By ZioDave – http://www.flickr.com/photos/ziodave/25510393, CC BY-SA 2.0, https://commons.wikimedia.org/w/index.php?curid=2664281
In a congress so one-sided, legislation is guaranteed to pass so quickly that it will be difficult for even the most vigilant among us to keep our eye on the ball. Recently, we covered the House’s attempt to strip away the independence of the watchdog that polices congressional ethics. The GOP backed off that one after their office lines began ringing off the hook. There were a few sleights of hand that slid past mainstream view, despite the fact that they did get some coverage.
The defeated rules package left behind a provision hampering ethics investigations
OpenSecrets reported on the fact that after the defeated House of Representatives rules package was edited, the version that eventually passed contained a portion that made any record produced, recorded, or received by a congressional office the property of the member and not public property. While this may seem innocuous at first, there are implications that OpenSecrets expertly laid out.
Essentially, it boils down to a situation wherein a member of congress could potentially claim Fifth Amendment protection against an order from a court or investigation when compelled to produce them. This protection would extend to things like congressional office budget documents and other records.
In the current political climate, transparency is more important than ever. Moves like this, providing protection to elected officials by giving them ownership and the ability to hide documents from the public, will do nothing but fan the flames of our current divisive politics at best and protect criminal activity in our legislators at worst. If a common citizen can’t reasonably expect to make a private phone call, congress shouldn’t be able to grant themselves private ownership of documents produced by a public office. If law abiding citizens no longer have the protection of the fourth amendment, why should congress be given an extension of the fifth?
Doesn’t seem like anything bad could come from this move, does it?
House Rules do provide strict rules on cost estimation for new measures, except one
The rules package that did pass in the House did contain measures requiring the Congressional Budget Office to automatically perform a cost estimate for any measure taken that would raise the debt by more than $5B over the next 40 years. The rule applies for everything except for the measures from the Committee on Appropriations. That is a high degree of fiscal accountability that should make any conservative proud.
However, if you bother to read down to page 25 where the CBO provision is, and then manage to read one more page, you’ll find the punchline.
The CBO is required to automatically create cost estimates for everything except the repeal of the Affordable Care Act, AKA Obamacare. The GOP wants to be able to dismantle the ACA without having to deal with any cumbersome non-partisan estimates of the fiscal cost of doing so.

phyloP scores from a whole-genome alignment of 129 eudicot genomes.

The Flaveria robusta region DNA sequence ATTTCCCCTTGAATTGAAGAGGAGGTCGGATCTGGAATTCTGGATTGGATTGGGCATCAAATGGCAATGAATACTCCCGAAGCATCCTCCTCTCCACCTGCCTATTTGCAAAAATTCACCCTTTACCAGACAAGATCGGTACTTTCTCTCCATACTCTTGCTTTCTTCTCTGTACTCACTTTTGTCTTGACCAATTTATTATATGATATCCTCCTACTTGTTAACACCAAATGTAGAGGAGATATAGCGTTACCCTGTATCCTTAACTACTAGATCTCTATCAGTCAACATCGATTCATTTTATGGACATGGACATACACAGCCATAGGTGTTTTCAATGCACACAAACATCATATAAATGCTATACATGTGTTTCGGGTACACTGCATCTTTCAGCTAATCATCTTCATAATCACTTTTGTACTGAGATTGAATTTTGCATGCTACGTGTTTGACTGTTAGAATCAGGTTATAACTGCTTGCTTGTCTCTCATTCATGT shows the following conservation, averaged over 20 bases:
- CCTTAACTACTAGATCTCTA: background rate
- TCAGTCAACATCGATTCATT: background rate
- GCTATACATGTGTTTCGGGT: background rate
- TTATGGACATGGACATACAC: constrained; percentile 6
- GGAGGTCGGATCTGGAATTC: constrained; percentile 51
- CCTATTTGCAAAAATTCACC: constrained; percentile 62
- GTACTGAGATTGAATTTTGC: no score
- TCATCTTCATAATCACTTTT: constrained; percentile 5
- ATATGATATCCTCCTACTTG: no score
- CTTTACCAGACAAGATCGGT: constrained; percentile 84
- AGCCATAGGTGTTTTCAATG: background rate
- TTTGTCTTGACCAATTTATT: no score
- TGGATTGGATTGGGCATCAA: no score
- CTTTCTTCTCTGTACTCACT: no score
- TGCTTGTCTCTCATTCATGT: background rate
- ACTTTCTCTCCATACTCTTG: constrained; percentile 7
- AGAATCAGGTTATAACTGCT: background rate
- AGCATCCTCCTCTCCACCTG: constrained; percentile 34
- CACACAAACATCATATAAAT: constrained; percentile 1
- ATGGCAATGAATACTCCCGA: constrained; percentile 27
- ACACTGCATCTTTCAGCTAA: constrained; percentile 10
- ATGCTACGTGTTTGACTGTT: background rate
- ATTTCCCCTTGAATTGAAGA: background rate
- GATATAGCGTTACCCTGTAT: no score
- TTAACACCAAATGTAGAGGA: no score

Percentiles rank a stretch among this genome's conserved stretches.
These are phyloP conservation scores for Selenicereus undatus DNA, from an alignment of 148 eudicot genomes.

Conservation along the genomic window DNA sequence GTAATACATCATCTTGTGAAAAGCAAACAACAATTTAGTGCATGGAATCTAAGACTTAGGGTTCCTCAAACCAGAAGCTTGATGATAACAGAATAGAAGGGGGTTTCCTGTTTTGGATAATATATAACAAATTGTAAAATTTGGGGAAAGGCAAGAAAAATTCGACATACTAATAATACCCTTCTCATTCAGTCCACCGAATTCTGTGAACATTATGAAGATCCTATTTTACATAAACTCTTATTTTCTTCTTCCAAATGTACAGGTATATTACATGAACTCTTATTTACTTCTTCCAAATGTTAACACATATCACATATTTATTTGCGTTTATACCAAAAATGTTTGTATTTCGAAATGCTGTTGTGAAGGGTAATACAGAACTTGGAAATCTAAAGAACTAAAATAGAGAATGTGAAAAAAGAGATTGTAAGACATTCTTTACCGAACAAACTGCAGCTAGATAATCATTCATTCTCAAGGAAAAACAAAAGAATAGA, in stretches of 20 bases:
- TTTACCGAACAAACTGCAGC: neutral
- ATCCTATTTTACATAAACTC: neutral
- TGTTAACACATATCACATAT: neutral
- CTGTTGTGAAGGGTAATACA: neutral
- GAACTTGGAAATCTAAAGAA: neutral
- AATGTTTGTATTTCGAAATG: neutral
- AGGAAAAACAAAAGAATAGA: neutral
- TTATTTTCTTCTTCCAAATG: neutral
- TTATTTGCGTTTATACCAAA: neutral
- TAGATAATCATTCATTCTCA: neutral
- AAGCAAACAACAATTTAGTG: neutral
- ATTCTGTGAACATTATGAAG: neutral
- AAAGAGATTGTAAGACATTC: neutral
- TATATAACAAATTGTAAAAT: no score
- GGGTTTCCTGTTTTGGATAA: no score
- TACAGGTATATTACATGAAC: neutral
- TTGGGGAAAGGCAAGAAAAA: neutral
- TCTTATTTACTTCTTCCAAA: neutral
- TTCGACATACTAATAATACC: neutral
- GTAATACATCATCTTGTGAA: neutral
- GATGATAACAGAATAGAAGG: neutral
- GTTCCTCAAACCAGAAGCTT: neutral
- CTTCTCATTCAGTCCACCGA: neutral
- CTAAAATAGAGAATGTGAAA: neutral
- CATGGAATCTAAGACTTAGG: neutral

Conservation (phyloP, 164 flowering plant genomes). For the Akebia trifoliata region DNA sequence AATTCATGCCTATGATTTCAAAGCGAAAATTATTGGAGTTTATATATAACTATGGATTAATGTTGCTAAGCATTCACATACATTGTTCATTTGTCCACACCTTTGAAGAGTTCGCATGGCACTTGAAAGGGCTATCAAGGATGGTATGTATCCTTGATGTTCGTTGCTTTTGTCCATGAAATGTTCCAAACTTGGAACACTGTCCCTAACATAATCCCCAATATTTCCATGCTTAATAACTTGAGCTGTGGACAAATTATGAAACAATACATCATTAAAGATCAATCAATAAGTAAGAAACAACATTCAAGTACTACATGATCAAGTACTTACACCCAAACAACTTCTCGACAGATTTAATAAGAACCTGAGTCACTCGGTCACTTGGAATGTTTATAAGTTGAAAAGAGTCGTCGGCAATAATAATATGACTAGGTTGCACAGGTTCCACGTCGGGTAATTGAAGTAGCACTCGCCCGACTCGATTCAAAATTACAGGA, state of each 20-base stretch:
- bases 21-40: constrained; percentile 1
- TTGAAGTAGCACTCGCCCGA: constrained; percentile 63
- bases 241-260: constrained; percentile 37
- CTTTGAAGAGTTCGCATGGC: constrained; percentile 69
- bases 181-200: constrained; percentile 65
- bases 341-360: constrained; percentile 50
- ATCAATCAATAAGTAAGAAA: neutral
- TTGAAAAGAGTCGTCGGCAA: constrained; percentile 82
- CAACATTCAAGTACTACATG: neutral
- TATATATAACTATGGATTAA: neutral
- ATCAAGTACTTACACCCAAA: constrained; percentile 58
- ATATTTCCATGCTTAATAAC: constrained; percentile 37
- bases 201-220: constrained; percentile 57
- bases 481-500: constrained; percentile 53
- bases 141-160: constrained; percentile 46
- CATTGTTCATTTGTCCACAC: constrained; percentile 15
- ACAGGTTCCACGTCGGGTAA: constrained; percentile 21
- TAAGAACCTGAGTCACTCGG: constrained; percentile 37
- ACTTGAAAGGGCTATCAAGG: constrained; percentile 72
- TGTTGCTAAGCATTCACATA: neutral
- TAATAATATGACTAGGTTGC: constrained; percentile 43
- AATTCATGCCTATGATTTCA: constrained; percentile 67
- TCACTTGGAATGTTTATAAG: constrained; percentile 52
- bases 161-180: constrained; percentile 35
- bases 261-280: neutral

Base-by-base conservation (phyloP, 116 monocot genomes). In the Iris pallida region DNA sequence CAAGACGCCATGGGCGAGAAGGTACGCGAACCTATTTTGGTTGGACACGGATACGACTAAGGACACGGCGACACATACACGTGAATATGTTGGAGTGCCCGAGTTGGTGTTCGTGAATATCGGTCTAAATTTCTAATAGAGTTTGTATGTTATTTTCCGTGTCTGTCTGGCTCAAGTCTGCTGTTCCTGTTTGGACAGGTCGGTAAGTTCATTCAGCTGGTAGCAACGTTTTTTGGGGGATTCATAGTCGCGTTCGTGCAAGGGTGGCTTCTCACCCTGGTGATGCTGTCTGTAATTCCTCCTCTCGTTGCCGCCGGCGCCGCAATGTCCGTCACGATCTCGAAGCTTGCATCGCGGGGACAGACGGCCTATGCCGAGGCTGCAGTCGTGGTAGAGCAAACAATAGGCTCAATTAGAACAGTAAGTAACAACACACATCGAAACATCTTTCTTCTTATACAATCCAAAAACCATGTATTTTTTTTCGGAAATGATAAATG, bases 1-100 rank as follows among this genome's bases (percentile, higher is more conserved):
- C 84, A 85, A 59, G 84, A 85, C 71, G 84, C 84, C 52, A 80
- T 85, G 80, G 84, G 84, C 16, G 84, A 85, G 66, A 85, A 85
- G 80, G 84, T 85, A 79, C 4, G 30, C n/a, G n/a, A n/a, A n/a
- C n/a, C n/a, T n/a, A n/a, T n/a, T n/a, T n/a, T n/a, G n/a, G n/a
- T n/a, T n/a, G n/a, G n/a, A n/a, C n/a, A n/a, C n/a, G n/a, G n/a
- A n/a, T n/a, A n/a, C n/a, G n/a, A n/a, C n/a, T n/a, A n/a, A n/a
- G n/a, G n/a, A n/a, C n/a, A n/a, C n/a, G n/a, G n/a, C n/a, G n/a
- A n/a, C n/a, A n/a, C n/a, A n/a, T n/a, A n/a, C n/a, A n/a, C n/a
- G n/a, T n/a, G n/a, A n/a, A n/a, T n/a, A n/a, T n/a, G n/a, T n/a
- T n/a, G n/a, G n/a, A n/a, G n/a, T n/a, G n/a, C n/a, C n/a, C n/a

Part of the reason is that the CBO already published a report showing a stiff climb in deficits that will result from the repeal of the ACA. Another part of the reason is grounded in a more general disdain for the CBO among some Republicans. The CBO refuses to automatically accept the assumption that tax cuts produce increases in revenue, which is an idea that any respectable supply-sider mutters in their sleep every night.
The fact remains that if the GOP led congress wishes to repeal the ACA, we deserve a clear accounting of the costs, both fiscal and human.
Raising the Debt Ceiling seems more Palatable when you do it
The Senate managed to pass a budget resolution, a feat that alluded them for years during President Obama’s two terms. The resolution is on the floor for debate now, and presumably, it will be passed soon. The fact that a resolution is likely to be passed is remarkable enough, but the most remarkable fact about the budget resolution is the fact that it raises the debt ceiling, an act that was sacrilege to the GOP for the last eight years.
Many of the same people who would not allow the debt ceiling to raise at all have put a budget resolution to the floor that allows the debt to climb to $29 trillion. Senator Rand Paul (R-KY) cast the lone dissenting Republican vote, proving to be the only member of the GOP who stood by his earlier stance.
GOP Senators say the step is part of the process needed to repeal the ACA. When the multi-billion dollar cost of the 2013 government shutdown and the first ever downgrade of the nation’s credit rating, both directly attributable to staunch refusal to raise the debt ceiling, are taken into account the full view of this move is clear. It is okay and perhaps even necessary to raise the debt ceiling, but it is only okay to do so when your party is the one doing it.
It will be interesting to see how the votes play out during the reconciliation process, but for now, this vote gives a small window into the depravity of modern congressional politics. The 115th Congress is off to a quick start.